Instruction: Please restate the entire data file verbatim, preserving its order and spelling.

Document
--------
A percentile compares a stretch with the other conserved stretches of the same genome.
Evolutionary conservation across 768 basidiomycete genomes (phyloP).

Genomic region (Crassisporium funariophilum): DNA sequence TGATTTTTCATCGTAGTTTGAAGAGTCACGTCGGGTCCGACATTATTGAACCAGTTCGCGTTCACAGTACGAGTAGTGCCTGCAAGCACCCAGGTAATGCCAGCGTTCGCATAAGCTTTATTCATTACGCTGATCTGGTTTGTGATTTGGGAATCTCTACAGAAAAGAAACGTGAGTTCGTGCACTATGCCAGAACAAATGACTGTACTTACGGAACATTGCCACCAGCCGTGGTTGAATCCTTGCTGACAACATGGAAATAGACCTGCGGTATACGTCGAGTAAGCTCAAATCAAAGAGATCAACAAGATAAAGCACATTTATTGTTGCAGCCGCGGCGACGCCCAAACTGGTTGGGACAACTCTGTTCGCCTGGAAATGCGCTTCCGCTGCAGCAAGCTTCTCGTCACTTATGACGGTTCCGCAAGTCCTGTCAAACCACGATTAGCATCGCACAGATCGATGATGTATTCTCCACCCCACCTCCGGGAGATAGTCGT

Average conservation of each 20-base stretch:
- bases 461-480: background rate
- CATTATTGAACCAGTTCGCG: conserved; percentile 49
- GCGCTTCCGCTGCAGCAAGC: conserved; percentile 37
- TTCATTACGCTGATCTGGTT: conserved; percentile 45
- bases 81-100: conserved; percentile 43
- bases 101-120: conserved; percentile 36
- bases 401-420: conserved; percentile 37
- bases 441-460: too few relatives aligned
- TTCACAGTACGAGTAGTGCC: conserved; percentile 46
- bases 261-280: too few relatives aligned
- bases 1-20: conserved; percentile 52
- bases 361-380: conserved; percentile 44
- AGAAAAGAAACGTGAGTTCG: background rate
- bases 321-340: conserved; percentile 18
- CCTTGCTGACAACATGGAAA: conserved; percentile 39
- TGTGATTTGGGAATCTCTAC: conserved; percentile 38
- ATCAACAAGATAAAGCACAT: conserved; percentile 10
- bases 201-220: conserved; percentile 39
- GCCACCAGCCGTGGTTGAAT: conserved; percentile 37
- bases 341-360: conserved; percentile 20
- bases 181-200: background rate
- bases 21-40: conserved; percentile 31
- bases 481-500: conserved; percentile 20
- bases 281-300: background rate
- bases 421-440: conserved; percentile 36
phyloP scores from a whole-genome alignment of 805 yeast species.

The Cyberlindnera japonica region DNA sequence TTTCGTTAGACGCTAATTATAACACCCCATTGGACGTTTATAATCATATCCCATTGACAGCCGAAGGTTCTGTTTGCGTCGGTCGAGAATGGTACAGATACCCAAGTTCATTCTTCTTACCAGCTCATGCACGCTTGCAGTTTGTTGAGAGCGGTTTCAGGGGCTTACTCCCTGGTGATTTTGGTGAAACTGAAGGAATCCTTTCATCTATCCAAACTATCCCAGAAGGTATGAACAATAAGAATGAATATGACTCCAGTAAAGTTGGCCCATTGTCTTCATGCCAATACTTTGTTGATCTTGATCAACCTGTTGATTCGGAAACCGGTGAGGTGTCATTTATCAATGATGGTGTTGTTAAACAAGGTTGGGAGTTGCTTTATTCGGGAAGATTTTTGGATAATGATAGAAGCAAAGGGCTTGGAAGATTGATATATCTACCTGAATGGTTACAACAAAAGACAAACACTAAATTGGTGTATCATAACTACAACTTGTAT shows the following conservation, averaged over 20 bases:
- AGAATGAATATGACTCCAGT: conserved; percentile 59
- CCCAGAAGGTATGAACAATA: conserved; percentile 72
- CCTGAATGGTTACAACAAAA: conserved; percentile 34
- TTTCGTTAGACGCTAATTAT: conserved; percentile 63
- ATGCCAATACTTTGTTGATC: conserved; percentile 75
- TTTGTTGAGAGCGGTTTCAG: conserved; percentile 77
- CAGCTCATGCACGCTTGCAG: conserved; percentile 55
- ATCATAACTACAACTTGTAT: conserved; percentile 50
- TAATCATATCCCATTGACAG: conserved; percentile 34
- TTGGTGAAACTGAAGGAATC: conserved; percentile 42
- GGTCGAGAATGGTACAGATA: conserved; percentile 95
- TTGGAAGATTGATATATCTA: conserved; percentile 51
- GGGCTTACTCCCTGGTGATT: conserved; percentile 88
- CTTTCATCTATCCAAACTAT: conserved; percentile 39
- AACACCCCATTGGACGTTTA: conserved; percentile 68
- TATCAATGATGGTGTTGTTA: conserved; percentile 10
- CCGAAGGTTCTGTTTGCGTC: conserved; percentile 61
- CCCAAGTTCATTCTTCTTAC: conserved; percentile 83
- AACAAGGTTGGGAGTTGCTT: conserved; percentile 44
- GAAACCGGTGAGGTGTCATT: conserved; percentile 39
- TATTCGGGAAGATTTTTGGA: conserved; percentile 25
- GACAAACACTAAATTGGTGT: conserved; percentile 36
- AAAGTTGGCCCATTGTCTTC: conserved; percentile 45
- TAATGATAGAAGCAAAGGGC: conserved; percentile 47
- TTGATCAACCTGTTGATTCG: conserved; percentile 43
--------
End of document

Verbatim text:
A percentile compares a stretch with the other conserved stretches of the same genome.
Evolutionary conservation across 768 basidiomycete genomes (phyloP).

Genomic region (Crassisporium funariophilum): DNA sequence TGATTTTTCATCGTAGTTTGAAGAGTCACGTCGGGTCCGACATTATTGAACCAGTTCGCGTTCACAGTACGAGTAGTGCCTGCAAGCACCCAGGTAATGCCAGCGTTCGCATAAGCTTTATTCATTACGCTGATCTGGTTTGTGATTTGGGAATCTCTACAGAAAAGAAACGTGAGTTCGTGCACTATGCCAGAACAAATGACTGTACTTACGGAACATTGCCACCAGCCGTGGTTGAATCCTTGCTGACAACATGGAAATAGACCTGCGGTATACGTCGAGTAAGCTCAAATCAAAGAGATCAACAAGATAAAGCACATTTATTGTTGCAGCCGCGGCGACGCCCAAACTGGTTGGGACAACTCTGTTCGCCTGGAAATGCGCTTCCGCTGCAGCAAGCTTCTCGTCACTTATGACGGTTCCGCAAGTCCTGTCAAACCACGATTAGCATCGCACAGATCGATGATGTATTCTCCACCCCACCTCCGGGAGATAGTCGT

Average conservation of each 20-base stretch:
- bases 461-480: background rate
- CATTATTGAACCAGTTCGCG: conserved; percentile 49
- GCGCTTCCGCTGCAGCAAGC: conserved; percentile 37
- TTCATTACGCTGATCTGGTT: conserved; percentile 45
- bases 81-100: conserved; percentile 43
- bases 101-120: conserved; percentile 36
- bases 401-420: conserved; percentile 37
- bases 441-460: too few relatives aligned
- TTCACAGTACGAGTAGTGCC: conserved; percentile 46
- bases 261-280: too few relatives aligned
- bases 1-20: conserved; percentile 52
- bases 361-380: conserved; percentile 44
- AGAAAAGAAACGTGAGTTCG: background rate
- bases 321-340: conserved; percentile 18
- CCTTGCTGACAACATGGAAA: conserved; percentile 39
- TGTGATTTGGGAATCTCTAC: conserved; percentile 38
- ATCAACAAGATAAAGCACAT: conserved; percentile 10
- bases 201-220: conserved; percentile 39
- GCCACCAGCCGTGGTTGAAT: conserved; percentile 37
- bases 341-360: conserved; percentile 20
- bases 181-200: background rate
- bases 21-40: conserved; percentile 31
- bases 481-500: conserved; percentile 20
- bases 281-300: background rate
- bases 421-440: conserved; percentile 36
phyloP scores from a whole-genome alignment of 805 yeast species.

The Cyberlindnera japonica region DNA sequence TTTCGTTAGACGCTAATTATAACACCCCATTGGACGTTTATAATCATATCCCATTGACAGCCGAAGGTTCTGTTTGCGTCGGTCGAGAATGGTACAGATACCCAAGTTCATTCTTCTTACCAGCTCATGCACGCTTGCAGTTTGTTGAGAGCGGTTTCAGGGGCTTACTCCCTGGTGATTTTGGTGAAACTGAAGGAATCCTTTCATCTATCCAAACTATCCCAGAAGGTATGAACAATAAGAATGAATATGACTCCAGTAAAGTTGGCCCATTGTCTTCATGCCAATACTTTGTTGATCTTGATCAACCTGTTGATTCGGAAACCGGTGAGGTGTCATTTATCAATGATGGTGTTGTTAAACAAGGTTGGGAGTTGCTTTATTCGGGAAGATTTTTGGATAATGATAGAAGCAAAGGGCTTGGAAGATTGATATATCTACCTGAATGGTTACAACAAAAGACAAACACTAAATTGGTGTATCATAACTACAACTTGTAT shows the following conservation, averaged over 20 bases:
- AGAATGAATATGACTCCAGT: conserved; percentile 59
- CCCAGAAGGTATGAACAATA: conserved; percentile 72
- CCTGAATGGTTACAACAAAA: conserved; percentile 34
- TTTCGTTAGACGCTAATTAT: conserved; percentile 63
- ATGCCAATACTTTGTTGATC: conserved; percentile 75
- TTTGTTGAGAGCGGTTTCAG: conserved; percentile 77
- CAGCTCATGCACGCTTGCAG: conserved; percentile 55
- ATCATAACTACAACTTGTAT: conserved; percentile 50
- TAATCATATCCCATTGACAG: conserved; percentile 34
- TTGGTGAAACTGAAGGAATC: conserved; percentile 42
- GGTCGAGAATGGTACAGATA: conserved; percentile 95
- TTGGAAGATTGATATATCTA: conserved; percentile 51
- GGGCTTACTCCCTGGTGATT: conserved; percentile 88
- CTTTCATCTATCCAAACTAT: conserved; percentile 39
- AACACCCCATTGGACGTTTA: conserved; percentile 68
- TATCAATGATGGTGTTGTTA: conserved; percentile 10
- CCGAAGGTTCTGTTTGCGTC: conserved; percentile 61
- CCCAAGTTCATTCTTCTTAC: conserved; percentile 83
- AACAAGGTTGGGAGTTGCTT: conserved; percentile 44
- GAAACCGGTGAGGTGTCATT: conserved; percentile 39
- TATTCGGGAAGATTTTTGGA: conserved; percentile 25
- GACAAACACTAAATTGGTGT: conserved; percentile 36
- AAAGTTGGCCCATTGTCTTC: conserved; percentile 45
- TAATGATAGAAGCAAAGGGC: conserved; percentile 47
- TTGATCAACCTGTTGATTCG: conserved; percentile 43